The buck ended up being my biggest buck with a bow by a long shot, and I was happy to have the opportunity to take such a great trophy. Itís funny how we worked so hard hiking 26 miles in the backcountry looking for animals, and now here we were only 700 yards from the county road with a great buck on the ground. When my partner came up the hill he had my video camera with him and he told me that he was able to get the whole stalk and shot on video, which is great to be able to go back and watch the film over with friends and family. 2013 goes down as being a great year of hunting, one I will not soon forget.
Great story JJ!
Very cool! I like the hat too!
Great buck and story congrats!
My buddy, Chase, and I had been planning an archery hunt in South Dakota and set our sights on the second week in November to be out chasing deer. As I began to finish up my harvest in Kansas, we started to grow a little more nervous about making our November hunt with bad harvest conditions in South Dakota. Luckily, Chase finished picking corn right at the end of October and as the weeks seemed to drag by we finally made it to our hunting grounds in South Dakota.
We were met with windy weather and semi-warm temperatures reaching into the middle 50s during the day. This seemed to make deer sightings a little harder, but with the rut getting started, we knew it was only a matter of time before we started to see deer. The first few days were met with many miles, small bucks, and too many does. We couldnít seem to find a deer over two years old and were starting to look for other places to hunt.
On the fourth morning of the week long hunt, we woke up to a balmy temperature of 7 degrees, calm winds, and a fresh blanket of snow on the ground. Our luck was about to change, just like the weather.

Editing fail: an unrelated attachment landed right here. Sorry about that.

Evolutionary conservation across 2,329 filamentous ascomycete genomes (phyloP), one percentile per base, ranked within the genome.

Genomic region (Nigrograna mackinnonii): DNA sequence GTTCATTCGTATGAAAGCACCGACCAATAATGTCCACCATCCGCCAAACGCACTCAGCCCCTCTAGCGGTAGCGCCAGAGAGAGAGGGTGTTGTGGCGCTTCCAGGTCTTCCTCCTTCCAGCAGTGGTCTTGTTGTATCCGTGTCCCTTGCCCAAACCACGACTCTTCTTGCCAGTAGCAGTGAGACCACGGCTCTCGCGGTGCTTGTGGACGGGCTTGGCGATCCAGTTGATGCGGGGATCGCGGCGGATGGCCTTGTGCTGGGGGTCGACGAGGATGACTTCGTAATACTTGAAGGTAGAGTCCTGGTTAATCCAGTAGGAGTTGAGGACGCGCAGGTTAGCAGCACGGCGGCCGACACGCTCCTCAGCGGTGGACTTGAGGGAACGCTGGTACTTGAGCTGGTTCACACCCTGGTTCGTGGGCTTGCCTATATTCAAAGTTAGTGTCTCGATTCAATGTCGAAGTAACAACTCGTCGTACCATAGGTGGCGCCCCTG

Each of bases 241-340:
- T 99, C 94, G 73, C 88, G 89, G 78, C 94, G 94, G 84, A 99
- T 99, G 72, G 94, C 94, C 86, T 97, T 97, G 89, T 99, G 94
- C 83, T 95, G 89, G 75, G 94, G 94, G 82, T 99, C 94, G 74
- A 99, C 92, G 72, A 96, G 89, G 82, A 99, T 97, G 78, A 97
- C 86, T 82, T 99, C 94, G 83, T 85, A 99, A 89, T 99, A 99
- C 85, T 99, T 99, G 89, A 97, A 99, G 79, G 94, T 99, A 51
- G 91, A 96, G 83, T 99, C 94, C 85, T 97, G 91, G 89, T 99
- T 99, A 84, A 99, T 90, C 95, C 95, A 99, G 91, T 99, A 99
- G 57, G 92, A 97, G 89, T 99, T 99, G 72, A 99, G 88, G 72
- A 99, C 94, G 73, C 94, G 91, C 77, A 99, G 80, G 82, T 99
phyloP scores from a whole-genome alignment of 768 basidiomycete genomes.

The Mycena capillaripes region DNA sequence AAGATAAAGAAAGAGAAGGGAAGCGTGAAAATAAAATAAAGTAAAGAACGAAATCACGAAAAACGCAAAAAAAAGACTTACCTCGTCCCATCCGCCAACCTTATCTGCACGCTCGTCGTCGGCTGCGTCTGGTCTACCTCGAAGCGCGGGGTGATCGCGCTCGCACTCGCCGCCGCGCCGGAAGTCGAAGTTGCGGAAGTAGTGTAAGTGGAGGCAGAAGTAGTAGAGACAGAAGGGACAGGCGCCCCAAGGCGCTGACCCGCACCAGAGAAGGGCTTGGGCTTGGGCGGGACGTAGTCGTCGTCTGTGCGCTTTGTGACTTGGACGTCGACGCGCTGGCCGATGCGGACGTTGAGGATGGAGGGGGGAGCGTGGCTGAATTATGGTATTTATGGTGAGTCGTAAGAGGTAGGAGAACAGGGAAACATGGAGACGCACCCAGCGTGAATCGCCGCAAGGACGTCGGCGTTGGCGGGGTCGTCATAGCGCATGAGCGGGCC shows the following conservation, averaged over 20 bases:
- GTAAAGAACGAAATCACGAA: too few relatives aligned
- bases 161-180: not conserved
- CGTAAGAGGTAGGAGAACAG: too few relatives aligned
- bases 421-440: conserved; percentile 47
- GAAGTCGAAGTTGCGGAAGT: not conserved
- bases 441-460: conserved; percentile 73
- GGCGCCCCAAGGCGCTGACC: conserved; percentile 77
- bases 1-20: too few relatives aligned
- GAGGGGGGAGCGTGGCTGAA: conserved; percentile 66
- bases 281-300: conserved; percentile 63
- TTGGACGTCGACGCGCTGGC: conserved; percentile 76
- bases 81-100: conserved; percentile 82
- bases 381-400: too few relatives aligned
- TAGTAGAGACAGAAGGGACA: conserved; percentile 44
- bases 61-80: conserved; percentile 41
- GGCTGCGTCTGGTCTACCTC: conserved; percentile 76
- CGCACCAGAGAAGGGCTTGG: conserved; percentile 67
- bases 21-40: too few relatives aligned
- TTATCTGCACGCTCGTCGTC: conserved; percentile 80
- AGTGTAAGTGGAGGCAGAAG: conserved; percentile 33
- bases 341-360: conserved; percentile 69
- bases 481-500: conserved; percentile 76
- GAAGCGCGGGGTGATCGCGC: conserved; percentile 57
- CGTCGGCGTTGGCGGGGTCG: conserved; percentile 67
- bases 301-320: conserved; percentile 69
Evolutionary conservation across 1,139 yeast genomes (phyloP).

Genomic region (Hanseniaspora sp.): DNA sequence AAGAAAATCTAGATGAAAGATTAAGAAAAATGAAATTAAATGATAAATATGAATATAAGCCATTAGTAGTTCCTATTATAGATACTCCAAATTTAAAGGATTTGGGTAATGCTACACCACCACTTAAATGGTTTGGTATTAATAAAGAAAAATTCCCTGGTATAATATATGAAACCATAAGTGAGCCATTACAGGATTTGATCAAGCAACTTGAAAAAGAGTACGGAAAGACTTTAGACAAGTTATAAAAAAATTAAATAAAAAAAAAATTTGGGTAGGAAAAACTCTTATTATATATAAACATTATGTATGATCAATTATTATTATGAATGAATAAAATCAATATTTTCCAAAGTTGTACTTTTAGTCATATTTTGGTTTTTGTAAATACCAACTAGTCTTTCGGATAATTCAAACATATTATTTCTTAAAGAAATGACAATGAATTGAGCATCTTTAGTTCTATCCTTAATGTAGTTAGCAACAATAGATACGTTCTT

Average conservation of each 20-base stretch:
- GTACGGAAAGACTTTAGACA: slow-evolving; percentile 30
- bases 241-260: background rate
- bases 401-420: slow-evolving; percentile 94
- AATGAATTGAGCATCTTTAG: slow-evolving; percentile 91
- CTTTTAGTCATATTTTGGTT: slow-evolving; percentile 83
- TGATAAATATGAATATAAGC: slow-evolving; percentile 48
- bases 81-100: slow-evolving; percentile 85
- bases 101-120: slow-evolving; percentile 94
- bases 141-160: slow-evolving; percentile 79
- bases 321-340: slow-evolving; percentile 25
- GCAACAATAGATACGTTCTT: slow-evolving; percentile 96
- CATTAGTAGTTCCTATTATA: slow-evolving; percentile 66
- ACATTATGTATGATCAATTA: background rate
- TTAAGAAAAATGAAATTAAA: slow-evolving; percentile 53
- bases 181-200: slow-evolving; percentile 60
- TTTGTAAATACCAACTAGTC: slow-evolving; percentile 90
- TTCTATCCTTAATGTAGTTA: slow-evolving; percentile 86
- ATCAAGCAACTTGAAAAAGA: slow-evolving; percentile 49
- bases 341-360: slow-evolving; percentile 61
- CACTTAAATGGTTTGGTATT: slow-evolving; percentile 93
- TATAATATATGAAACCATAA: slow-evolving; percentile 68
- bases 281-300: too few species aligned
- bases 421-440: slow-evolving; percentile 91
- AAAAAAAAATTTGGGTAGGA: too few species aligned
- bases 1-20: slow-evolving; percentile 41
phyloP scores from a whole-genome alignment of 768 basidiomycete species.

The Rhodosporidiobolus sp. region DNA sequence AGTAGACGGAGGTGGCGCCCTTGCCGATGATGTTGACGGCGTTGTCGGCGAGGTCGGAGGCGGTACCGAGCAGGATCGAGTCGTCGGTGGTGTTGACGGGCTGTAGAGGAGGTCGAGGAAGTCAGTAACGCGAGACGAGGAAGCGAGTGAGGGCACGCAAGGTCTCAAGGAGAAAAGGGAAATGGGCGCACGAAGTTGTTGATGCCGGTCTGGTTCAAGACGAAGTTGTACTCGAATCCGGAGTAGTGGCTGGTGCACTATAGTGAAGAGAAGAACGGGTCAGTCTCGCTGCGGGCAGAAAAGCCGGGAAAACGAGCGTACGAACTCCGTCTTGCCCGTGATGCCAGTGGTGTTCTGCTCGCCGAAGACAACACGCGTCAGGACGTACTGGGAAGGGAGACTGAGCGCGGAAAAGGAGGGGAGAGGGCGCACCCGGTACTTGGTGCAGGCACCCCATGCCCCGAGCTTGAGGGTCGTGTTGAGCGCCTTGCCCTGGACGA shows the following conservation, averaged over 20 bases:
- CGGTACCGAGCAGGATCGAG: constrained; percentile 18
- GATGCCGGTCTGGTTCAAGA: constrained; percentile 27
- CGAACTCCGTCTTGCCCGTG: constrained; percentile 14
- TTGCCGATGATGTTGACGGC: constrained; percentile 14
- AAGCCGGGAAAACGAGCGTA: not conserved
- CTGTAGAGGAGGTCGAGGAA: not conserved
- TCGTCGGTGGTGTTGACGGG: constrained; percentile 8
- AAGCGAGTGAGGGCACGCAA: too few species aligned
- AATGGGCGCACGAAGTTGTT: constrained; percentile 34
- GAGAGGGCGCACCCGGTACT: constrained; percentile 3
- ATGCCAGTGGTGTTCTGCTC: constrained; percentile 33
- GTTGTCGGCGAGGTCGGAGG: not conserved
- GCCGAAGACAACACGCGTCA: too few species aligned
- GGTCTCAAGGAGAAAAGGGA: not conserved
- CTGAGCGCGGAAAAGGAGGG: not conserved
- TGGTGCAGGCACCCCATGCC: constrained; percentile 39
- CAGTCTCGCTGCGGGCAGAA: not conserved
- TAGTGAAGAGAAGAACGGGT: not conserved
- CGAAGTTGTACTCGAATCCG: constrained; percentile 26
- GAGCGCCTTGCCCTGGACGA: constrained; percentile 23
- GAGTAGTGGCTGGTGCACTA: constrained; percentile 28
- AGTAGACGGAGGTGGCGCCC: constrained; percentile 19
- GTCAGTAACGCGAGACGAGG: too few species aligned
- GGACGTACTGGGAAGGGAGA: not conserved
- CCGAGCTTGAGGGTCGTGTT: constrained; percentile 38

This morning we decided to start hunting in a different spot that we had not hunted ever before. It didnít take long for us to realize that any sort of breeze at 7 degrees is extremely magnified, but we were seeing deer so we pressed on. By the end of the day, we had seen 3 shooters and knew where we were going to be heading in the morning.
The next morning, we found ourselves right in the middle of all of the deer. One network of draws we glassed had over 20 deer in them and two potential shooters. After waiting for the deer to bed down, we made a stalk in on the best deer we had seen. The deer had bedded down with a few more deer that we could see in a very deep cut full of buck brush and hardwood trees. We crept into position with the cover of some scraggly looking sage and waited for the deer to get up for an afternoon snack. After about a 30 minute wait the smaller yearlings began to get up. The first, a spike, stood up 30 yards from us straight downhill. The next, a small fork horn stood up at about 40 yards with a small doe. After a few minutes of milling around, they started to make their way downhill and we knew the big guy had to get up soon.
Within seconds, Chase motioned to me that he could see the deer, but didnít have a shot. I couldnít see the deer because of the sage I was behind, but decided to get my bow ready for the shot. Out of the corner of my eye I could see the deer slowly working its way down the hill to us. I didnít even look at the deer as I kept my eye on my shooting lane between some yucca and sage. As the deer dropped its head to grab a bite, I drew my bow, and held for what seemed like an eternity. Finally, the deer stepped into my shooting lane and I let my arrow fly. This is my second deer with a bow and I couldnít be happier with him.
Very cool! Thanks for the entry.
Colorado is known for trophy mule deer and lots of elk, and muleys are definitely my main interest. This year I picked up a tag in an area that has good public access but high hunting pressure and many of the top bucks are taken each year.
Opening morning found me exploring an area that I learned would be along a migration corridor, but had several roads. The area wasn't as glassable as I had hoped, but I managed to spot close to thirty bucks by the end of the evening hunt. The second day was much the same, although I missed the evening hunt to meet a buddy that was willing to sacrifice his vacation time for my hunt.